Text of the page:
Last week was big for me and my fledgling farm. It was my debut at the farmers market, and the first time I could put a little bit of money in the bank after many months of preparation. With warmer weather and a little bit of rain, all that prep work is paying off – vegetables are growing by leaps and bounds every day. But the work isn’t over by any means! Now that the threat of frost is over, I will be planting warm weather crops: tomatoes, squash, cucumbers, peppers, eggplant, okra, beans, and basil.
Once all of these crops are in the ground, my entire 1-acre field will be filled. That doesn’t mean that I can just sit back and watch the plants grow. As the weather steadily gets warmer, all my cool-loving plants like radishes, lettuces, and spring greens will begin to finish their life cycle by going to seed. At that point, they are no longer tasty, so I will mow them down, till them back into the soil, and rotate a new crop into that location. In this way, I will get almost two crop cycles out of my 1-acre garden, making it kind of like a 2-acre garden! To guide me in this process of cycling crops through the garden, I created a crop plan back during those really cold winter days. So far, the plan is pretty much on course, but I’ve had to adapt a little by pushing back my planting dates due to the long and cold winter this year. One crop that has been waiting patiently to go in the ground are my onions. I seeded them into flats that lived inside my house during February. In March, they went into the greenhouse, but still had to survive through some cold nights – you all remember those 16 degree nights, right? My hope was that they’d be big enough to plant out in the field by the end of March, but not so! They are still sizing up in my greenhouse and will hopefully go to live out in the garden in the next week or two. On the flip side, I started some brussels sprouts at the beginning of April thinking they would be planted out into the field around June 1.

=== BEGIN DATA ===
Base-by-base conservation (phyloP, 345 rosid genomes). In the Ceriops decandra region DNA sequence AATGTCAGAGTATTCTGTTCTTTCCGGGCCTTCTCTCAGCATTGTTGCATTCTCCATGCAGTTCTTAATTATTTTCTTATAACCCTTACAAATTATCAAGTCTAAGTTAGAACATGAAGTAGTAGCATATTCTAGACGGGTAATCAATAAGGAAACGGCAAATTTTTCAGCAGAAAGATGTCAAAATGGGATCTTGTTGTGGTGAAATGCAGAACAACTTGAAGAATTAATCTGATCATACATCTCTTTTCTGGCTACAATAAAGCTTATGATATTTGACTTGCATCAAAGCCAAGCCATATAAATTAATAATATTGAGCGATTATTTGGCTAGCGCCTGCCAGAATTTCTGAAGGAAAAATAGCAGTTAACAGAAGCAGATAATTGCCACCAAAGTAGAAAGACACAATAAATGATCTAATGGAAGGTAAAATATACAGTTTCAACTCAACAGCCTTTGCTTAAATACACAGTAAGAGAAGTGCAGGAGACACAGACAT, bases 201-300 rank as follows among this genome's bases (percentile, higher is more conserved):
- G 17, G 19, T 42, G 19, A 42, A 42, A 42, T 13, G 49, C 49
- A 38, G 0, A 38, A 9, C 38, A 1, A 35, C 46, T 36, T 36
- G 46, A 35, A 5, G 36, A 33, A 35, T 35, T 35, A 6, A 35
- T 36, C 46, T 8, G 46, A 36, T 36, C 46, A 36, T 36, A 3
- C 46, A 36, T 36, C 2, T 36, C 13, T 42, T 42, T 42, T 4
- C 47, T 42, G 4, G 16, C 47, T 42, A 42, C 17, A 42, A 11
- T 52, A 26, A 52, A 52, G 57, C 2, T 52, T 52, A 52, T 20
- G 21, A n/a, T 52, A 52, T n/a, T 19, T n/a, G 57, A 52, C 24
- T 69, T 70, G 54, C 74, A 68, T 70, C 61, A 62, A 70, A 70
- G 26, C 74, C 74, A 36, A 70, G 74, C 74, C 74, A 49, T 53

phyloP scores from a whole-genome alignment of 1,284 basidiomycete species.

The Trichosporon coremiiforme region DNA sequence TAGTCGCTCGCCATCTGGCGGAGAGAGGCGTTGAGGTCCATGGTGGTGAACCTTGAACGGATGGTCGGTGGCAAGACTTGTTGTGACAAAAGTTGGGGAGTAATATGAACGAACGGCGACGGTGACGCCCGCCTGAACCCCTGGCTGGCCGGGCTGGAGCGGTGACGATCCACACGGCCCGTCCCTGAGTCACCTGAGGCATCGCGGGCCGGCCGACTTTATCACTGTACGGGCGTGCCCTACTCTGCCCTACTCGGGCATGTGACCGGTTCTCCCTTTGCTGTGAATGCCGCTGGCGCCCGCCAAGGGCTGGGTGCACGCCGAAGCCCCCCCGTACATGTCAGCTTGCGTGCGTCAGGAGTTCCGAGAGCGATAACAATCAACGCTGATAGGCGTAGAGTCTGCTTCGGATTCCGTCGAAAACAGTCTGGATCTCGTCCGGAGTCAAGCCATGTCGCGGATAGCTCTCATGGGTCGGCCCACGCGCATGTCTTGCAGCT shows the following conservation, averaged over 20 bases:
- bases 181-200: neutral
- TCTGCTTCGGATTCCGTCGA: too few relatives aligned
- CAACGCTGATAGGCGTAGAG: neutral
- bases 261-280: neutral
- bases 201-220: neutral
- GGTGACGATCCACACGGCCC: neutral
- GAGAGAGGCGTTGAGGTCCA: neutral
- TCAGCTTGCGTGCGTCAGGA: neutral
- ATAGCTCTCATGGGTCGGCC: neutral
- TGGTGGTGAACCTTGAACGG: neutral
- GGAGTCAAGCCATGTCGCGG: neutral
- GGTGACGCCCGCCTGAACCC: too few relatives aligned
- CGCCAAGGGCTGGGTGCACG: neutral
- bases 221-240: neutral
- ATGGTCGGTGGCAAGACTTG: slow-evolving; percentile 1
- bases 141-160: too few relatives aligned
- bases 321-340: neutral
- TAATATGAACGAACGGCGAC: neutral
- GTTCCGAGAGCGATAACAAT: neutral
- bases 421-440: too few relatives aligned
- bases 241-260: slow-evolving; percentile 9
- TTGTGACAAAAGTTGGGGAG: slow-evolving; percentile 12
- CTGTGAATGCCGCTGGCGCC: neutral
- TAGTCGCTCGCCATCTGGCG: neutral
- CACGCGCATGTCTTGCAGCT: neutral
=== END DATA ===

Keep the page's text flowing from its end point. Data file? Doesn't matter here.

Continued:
Well, they’ve been growing like crazy, so I planted them out in the field this week. That’s how it goes – the plants do their thing according to their own schedule and the weather, and it’s my job to observe them and adapt my plan as necessary to make sure they have the best growing environment possible.